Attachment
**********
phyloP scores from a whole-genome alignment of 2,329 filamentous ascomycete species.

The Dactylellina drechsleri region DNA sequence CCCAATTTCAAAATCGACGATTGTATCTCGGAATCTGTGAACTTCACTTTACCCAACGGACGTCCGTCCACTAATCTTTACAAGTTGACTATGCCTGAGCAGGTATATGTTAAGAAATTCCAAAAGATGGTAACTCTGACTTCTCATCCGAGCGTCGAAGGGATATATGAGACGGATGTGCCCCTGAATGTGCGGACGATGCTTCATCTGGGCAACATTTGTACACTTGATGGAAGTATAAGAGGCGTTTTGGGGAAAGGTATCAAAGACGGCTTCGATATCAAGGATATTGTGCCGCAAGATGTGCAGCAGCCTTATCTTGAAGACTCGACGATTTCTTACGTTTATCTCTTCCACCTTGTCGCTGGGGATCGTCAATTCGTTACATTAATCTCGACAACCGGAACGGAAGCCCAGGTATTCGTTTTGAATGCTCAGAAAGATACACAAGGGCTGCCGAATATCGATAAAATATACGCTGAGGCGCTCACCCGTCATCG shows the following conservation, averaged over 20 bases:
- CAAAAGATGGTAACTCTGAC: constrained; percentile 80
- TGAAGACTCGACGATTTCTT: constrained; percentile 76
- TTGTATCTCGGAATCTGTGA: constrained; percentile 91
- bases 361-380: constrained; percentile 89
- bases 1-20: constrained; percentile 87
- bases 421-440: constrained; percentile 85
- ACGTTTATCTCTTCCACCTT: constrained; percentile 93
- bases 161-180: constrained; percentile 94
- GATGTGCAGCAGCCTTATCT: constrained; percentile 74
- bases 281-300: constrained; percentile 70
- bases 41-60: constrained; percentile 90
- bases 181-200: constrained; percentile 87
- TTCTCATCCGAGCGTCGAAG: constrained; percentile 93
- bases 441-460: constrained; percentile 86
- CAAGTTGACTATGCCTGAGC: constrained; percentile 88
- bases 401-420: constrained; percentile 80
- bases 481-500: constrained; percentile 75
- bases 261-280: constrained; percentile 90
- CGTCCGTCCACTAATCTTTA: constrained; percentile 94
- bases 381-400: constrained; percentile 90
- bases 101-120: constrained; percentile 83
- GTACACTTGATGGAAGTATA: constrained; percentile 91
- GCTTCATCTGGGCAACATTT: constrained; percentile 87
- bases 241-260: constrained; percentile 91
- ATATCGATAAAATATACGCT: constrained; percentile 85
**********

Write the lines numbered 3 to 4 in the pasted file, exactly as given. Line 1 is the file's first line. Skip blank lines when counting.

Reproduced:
- CAAAAGATGGTAACTCTGAC: constrained; percentile 80
- TGAAGACTCGACGATTTCTT: constrained; percentile 76